That’s good, my son. But where were you, then?
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I’ll tell thee ere thou ask it me again.
I have been feasting with mine enemy,
Where on a sudden one hath wounded me,
That’s by me wounded. Both our remedies
Within thy help and holy physic lies.
I bear no hatred, blessèd man, for, lo,
My intercession likewise steads my foe.
I’ll tell you before you ask me again. I’ve been at a
party with my enemy, where suddenly someone wounded me and was in turn
wounded by me. But both of us can be cured by your holy power. I hold no
hatred, blessed father, because my request will also help my enemy.
Be plain, good son, and homely in thy drift.
Riddling confession finds but riddling shrift.
Speak plainly, my son. Be clear. A confusing confession
will result only in confused absolution.
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Then plainly know my heart’s dear love is set
On the fair daughter of rich Capulet.
As mine on hers, so hers is set on mine,
And all combined, save what thou must combine
By holy marriage. When and where and how
We met, we wooed and made exchange of vow,
I’ll tell thee as we pass, but this I pray:
That thou consent to marry us today.
Here it is set plain: I love the beautiful daughter of
rich Capulet. I love her, and she loves me. We’re bound together, and need
only for you to combine us completely by marrying us. In good time I’ll tell
you about when and where and how we met, how we wooed each other and vowed
our love. But now I pray that you will
agree to marry us today.
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Holy Saint Francis, what a change is here!
Is Rosaline, whom thou didst love so dear,
So soon forsaken? Young men’s love then lies
Not truly in their hearts, but in their eyes.
Jesu Maria, what a deal of brine
Hath washed thy sallow cheeks for Rosaline!
How much salt water thrown away in waste
To season love that of it doth not taste!
The sun not yet thy sighs from heaven clears,
Thy old groans ring yet in my ancient ears.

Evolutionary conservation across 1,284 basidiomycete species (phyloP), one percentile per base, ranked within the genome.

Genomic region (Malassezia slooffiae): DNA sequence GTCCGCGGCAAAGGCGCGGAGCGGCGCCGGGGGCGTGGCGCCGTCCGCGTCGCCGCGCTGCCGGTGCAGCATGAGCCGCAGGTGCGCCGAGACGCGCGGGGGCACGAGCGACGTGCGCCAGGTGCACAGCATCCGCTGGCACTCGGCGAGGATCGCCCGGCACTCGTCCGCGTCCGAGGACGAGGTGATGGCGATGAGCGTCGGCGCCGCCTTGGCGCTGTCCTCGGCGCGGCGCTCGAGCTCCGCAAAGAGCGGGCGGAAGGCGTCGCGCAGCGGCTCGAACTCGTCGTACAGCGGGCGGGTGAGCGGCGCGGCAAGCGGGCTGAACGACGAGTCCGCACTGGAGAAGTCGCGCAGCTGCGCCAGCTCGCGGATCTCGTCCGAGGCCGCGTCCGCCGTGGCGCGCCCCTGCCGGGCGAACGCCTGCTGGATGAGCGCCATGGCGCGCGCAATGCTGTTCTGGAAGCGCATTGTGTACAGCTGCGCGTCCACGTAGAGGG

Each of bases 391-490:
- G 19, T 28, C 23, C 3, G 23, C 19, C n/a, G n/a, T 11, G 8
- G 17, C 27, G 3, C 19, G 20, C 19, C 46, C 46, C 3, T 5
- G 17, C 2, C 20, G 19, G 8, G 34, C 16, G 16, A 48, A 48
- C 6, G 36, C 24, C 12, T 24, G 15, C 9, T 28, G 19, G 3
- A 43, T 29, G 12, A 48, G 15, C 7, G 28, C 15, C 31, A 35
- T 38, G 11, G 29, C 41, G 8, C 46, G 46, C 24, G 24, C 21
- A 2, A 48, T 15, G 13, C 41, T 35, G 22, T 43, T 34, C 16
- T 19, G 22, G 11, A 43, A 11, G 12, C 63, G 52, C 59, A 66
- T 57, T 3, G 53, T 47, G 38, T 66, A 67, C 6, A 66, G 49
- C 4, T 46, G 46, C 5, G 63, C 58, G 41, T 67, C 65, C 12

Lo, here upon thy cheek the stain doth sit
Of an old tear that is not washed off yet.
If e’er thou wast thyself and these woes thine,
Thou and these woes were all for Rosaline.
And art thou changed? Pronounce this sentence then:
Women may fall when there’s no strength in men.
Holy Saint Francis, what an incredible change! Have you
so quickly abandoned Rosaline, whom you loved so much? If so, then young men
love not with their hearts but with their eyes. Jesus and Mary, you cried so
many tears for Rosaline! So many salty tear-drops wasted seasoning a love you
never even tasted! The sun has not yet burned away the fog from all your
sighs. My old ears are still ringing from your groans. And look, here on your
cheek there’s a stain from an old tear that has not yet been washed off. If
you were ever yourself and this sorrow yours, you and your sorrow were all
for Rosaline. And are you now changed? Then say the following: women will
never be faithful when men are so unreliable.
Thou chid’st me oft for loving Rosaline.
You often scolded me for loving Rosaline.
For doting, not for loving, pupil mine.
I scolded you for obsessing, not for loving, my
And badest me bury love.
And urged me to bury my love.
Not in a grave,
To lay one in, another out to have.
But not to bury it in a grave in order to start a new
I pray thee, chide not. Her I love now
Doth grace for grace and love for love allow.
The other did not so.
I beg you, don’t scold me. The one I love now returns
my love. The other did not.
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Oh, she knew well
Thy love did read by rote, that could not spell.
But come, young waverer, come, go with me,
In one respect I’ll thy assistant be,
For this alliance may so happy prove
To turn your households’ rancor to pure love.
Oh, Rosaline knew that you were play-acting at love but
did actually understand what love means. But come with me, my young
unreliable friend. I’ll help you, because it’s possible that this marriage
may transform your two families’ hatred into pure love.
Oh, let us hence. I stand on sudden haste.
Let’s go, then! Let’s do this quickly.
Wisely and slow. They stumble that run fast.
Wisely and slowly is best. Those who go too quickly always